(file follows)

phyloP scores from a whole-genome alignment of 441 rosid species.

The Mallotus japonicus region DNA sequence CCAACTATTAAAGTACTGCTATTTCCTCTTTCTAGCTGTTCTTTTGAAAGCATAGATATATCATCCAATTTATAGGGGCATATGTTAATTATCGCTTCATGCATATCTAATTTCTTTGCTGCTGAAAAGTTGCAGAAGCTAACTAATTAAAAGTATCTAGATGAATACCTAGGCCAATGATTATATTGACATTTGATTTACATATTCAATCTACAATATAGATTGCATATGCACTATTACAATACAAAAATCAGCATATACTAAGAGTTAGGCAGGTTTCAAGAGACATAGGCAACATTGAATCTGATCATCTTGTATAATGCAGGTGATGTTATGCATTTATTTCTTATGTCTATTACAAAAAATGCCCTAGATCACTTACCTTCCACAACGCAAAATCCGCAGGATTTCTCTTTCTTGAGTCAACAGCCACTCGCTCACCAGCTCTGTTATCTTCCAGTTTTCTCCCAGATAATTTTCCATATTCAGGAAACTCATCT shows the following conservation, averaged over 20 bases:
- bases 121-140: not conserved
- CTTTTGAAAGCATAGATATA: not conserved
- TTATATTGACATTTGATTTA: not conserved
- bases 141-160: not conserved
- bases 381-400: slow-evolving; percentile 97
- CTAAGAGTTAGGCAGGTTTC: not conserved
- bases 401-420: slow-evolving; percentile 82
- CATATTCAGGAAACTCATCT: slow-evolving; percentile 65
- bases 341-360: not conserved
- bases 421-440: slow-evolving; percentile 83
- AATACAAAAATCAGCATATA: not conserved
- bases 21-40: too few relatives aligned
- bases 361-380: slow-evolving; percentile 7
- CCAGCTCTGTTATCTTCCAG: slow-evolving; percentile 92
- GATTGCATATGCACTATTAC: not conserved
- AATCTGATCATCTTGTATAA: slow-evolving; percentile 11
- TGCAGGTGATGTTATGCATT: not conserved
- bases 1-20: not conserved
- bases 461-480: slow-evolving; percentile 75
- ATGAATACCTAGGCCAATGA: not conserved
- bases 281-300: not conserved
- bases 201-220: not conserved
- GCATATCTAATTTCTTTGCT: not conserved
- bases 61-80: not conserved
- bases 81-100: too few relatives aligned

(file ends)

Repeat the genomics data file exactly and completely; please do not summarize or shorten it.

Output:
phyloP scores from a whole-genome alignment of 441 rosid species.

The Mallotus japonicus region DNA sequence CCAACTATTAAAGTACTGCTATTTCCTCTTTCTAGCTGTTCTTTTGAAAGCATAGATATATCATCCAATTTATAGGGGCATATGTTAATTATCGCTTCATGCATATCTAATTTCTTTGCTGCTGAAAAGTTGCAGAAGCTAACTAATTAAAAGTATCTAGATGAATACCTAGGCCAATGATTATATTGACATTTGATTTACATATTCAATCTACAATATAGATTGCATATGCACTATTACAATACAAAAATCAGCATATACTAAGAGTTAGGCAGGTTTCAAGAGACATAGGCAACATTGAATCTGATCATCTTGTATAATGCAGGTGATGTTATGCATTTATTTCTTATGTCTATTACAAAAAATGCCCTAGATCACTTACCTTCCACAACGCAAAATCCGCAGGATTTCTCTTTCTTGAGTCAACAGCCACTCGCTCACCAGCTCTGTTATCTTCCAGTTTTCTCCCAGATAATTTTCCATATTCAGGAAACTCATCT shows the following conservation, averaged over 20 bases:
- bases 121-140: not conserved
- CTTTTGAAAGCATAGATATA: not conserved
- TTATATTGACATTTGATTTA: not conserved
- bases 141-160: not conserved
- bases 381-400: slow-evolving; percentile 97
- CTAAGAGTTAGGCAGGTTTC: not conserved
- bases 401-420: slow-evolving; percentile 82
- CATATTCAGGAAACTCATCT: slow-evolving; percentile 65
- bases 341-360: not conserved
- bases 421-440: slow-evolving; percentile 83
- AATACAAAAATCAGCATATA: not conserved
- bases 21-40: too few relatives aligned
- bases 361-380: slow-evolving; percentile 7
- CCAGCTCTGTTATCTTCCAG: slow-evolving; percentile 92
- GATTGCATATGCACTATTAC: not conserved
- AATCTGATCATCTTGTATAA: slow-evolving; percentile 11
- TGCAGGTGATGTTATGCATT: not conserved
- bases 1-20: not conserved
- bases 461-480: slow-evolving; percentile 75
- ATGAATACCTAGGCCAATGA: not conserved
- bases 281-300: not conserved
- bases 201-220: not conserved
- GCATATCTAATTTCTTTGCT: not conserved
- bases 61-80: not conserved
- bases 81-100: too few relatives aligned